CBN to revoke unused mobile money licences
Indications emerged on Friday that the Central Bank of Nigeria had commenced the process of revoking licences of dormant mobile money operators.
Saturday PUNCH learnt that the regulator took the decision due to the urgent need to review mobile money services and seek ways to improve on them.
The CBN is worried that mobile money services in Nigeria have yet to achieve 30 per cent growth since 2012 despite licensing over 18 mobile payment services providers.
“No other country in the world has such a high number of mobile money providers and that is why we are worried about the slow growth of mobile money services. Whereas in Kenya, through Mpesa, the mobile money service has continued to do so well,” a source privy to the CBN operations said on the condition of anonymity.
He added, “Just as the CBN did in the case of microfinance banks, it may have no option but to take back some licences if it finds that those licences are not being used to provide mobile payment services to people in the rural communities.”
The 18 licensed mobile payment services in the country comprise banks and companies established for the purpose under the 2009 Regulatory Framework for Mobile Payment Services.
Further findings showed that only bank licensees were using their licences effectively to provide mobile services while leveraging their existing bank customers.
It was discovered that only a few, non-bank mobile money licensees were doing well.
The spokesman, CBN, Mr. Ibrahim Muazu, was not immediately available for comment. His telephones lines were switched off.
However, the Executive Secretary, Electronic Payment Providers Association of Nigeria, Mrs. Regha Onajite, has confirmed the ongoing CBN’s review of mobile money operations.
She said, “We must realise that a lot of mobile money operators didn’t know that mobile money is capital-intensive when they went to pick their licences. The CBN has started a review of mobile money segment to see how it can improve the system and see how licences given to the operators can be put to proper use.”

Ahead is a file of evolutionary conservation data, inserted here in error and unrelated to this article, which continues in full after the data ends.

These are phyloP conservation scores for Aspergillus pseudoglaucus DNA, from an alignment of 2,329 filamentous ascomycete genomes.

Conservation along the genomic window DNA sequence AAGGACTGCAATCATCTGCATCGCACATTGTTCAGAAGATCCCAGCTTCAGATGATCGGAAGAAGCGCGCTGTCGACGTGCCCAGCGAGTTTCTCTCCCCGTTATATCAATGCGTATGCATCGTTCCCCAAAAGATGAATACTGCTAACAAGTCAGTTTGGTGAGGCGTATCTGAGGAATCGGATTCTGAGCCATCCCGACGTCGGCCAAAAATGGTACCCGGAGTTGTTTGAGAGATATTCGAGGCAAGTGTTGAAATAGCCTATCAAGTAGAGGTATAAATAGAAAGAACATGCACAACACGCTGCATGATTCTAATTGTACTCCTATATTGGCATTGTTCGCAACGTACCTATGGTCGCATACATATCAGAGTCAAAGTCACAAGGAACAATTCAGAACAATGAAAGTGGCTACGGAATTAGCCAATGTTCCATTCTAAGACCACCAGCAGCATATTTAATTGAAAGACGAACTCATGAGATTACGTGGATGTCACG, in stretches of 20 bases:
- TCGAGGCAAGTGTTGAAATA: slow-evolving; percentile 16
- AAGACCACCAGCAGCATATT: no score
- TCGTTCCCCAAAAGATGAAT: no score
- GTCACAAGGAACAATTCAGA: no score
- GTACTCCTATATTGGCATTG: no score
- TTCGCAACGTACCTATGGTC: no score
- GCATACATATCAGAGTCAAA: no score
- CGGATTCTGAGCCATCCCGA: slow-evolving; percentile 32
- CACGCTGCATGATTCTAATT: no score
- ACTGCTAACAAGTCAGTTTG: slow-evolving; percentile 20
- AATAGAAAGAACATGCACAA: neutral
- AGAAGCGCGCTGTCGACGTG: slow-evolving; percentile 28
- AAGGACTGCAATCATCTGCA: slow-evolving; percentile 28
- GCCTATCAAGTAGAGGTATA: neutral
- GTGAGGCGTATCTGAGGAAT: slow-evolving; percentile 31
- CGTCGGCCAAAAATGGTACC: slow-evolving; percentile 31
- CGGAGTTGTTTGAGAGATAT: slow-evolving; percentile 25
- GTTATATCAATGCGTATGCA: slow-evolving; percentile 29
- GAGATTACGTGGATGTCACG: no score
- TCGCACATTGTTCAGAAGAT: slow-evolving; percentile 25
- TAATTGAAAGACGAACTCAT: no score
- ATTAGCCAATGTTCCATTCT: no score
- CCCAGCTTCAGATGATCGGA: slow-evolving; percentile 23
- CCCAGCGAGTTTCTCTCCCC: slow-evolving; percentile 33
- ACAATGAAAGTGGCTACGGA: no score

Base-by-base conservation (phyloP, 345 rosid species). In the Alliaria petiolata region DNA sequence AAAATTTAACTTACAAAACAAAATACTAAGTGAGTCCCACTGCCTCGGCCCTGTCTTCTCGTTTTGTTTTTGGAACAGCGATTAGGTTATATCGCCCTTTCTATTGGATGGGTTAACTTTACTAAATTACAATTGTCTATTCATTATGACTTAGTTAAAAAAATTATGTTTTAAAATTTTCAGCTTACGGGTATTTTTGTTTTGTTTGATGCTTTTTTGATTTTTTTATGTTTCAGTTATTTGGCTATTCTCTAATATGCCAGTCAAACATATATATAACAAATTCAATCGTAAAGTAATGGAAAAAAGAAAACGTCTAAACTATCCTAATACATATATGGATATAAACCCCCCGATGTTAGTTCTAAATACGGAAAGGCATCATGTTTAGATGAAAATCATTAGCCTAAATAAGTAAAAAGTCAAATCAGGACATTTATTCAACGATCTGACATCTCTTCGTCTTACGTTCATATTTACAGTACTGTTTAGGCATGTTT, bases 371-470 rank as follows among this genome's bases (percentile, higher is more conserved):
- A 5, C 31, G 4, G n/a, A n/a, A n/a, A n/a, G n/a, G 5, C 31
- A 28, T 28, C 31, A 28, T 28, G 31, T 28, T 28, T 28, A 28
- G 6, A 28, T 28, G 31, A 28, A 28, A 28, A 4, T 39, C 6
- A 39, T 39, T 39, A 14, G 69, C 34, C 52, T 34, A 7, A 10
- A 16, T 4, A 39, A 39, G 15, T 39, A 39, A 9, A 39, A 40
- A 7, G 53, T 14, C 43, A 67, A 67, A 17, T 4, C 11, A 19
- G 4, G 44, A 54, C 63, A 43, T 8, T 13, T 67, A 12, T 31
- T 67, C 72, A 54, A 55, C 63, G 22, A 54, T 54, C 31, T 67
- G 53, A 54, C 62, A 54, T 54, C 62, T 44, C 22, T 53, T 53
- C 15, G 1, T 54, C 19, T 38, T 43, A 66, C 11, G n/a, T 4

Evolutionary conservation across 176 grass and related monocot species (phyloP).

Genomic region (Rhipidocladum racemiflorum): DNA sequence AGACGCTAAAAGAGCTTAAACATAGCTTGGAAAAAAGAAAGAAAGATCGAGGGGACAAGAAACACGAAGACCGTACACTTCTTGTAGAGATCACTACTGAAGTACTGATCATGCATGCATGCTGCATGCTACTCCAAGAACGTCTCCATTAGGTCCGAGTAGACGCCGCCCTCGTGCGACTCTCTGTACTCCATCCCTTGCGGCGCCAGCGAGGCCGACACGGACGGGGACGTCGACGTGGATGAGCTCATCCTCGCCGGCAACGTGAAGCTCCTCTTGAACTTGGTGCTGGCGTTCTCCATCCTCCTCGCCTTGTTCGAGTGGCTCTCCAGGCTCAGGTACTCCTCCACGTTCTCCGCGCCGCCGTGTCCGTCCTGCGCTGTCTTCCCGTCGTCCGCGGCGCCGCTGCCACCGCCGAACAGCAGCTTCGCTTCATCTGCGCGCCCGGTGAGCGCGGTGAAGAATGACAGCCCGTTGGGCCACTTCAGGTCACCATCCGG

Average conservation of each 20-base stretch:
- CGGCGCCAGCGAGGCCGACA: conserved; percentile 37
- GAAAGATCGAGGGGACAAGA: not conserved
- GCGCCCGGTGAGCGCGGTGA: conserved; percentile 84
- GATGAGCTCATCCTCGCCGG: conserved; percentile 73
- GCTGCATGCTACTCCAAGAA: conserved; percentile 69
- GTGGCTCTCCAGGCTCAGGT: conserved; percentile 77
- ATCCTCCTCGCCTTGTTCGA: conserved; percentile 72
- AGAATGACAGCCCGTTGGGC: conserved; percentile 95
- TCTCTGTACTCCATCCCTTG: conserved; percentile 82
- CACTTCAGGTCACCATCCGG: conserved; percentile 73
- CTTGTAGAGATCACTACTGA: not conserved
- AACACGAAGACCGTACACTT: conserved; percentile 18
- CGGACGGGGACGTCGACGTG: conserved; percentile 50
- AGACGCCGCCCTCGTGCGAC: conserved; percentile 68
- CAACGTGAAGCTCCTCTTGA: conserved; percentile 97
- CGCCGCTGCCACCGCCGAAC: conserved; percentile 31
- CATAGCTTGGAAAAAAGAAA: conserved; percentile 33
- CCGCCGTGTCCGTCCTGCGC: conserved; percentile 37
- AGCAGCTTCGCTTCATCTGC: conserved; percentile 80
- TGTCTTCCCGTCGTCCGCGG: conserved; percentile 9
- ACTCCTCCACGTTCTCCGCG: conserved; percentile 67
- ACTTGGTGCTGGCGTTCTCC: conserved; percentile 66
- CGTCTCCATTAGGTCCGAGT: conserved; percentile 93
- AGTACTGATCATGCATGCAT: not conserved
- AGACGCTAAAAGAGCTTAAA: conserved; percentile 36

Onajite added, “Lack of shared agent network and apparently high pricing for telecoms services needed by the mobile money licensees to deploy their services, coupled with inadequate financial muscle, have been the bane of mobile money operators in Nigeria.”
More so, the Chief Executive Officer, Nigeria Interbank Settlement Systems, Mr. Adebisi Shonubi, had lamented the current prostrate position of most of the mobile money operators, especially the non-bank licensees.
While assessing mobile money operations in the country, Shonubi said that the operators were licensed principally to serve as transaction channels for deepening financial inclusion in rural areas across the country.
He, however, noted that the non-bank licensees had turned away from their core mandate of driving financial inclusion in the rural communities, noting that “they now operate in the cities to compete with the same customers being targeted by the big commercial banks.”
Shonubi also attributed the development to what he called “misconception and misunderstanding” of the objective of the licences given to the mobile money operators.
He said, “I think a lot of the mobile money operators have some misconceptions about their licences. Some of them believe they got a banking licence. Yes, you get a financial licence but mobile money is not a banking licence.
“In essence, they are transaction companies. For instance, customers have the balance with the bank but we are creating a platform for them to transact on it through mobile money.”
He also noted that most of the licensees picked up the licences very cheap without knowing what to do with them.
Shonubi explained, “Because of the initial low cost of getting the licence, a lot of people ran into it without understanding that it is a retail business and retail business takes a long time to grow. So, many of them were not adequately capitalised. For that reason, they always look for the closest thing they can hang on with to do their business.
“That means, rather than go to the village and there are only 100 people there, they chose to start doing their businesses in the cities, where there are thousands of people, half of whom already understand what the technology is; since most of them have smart phones, mobile money operators considered it easier to do business with them.”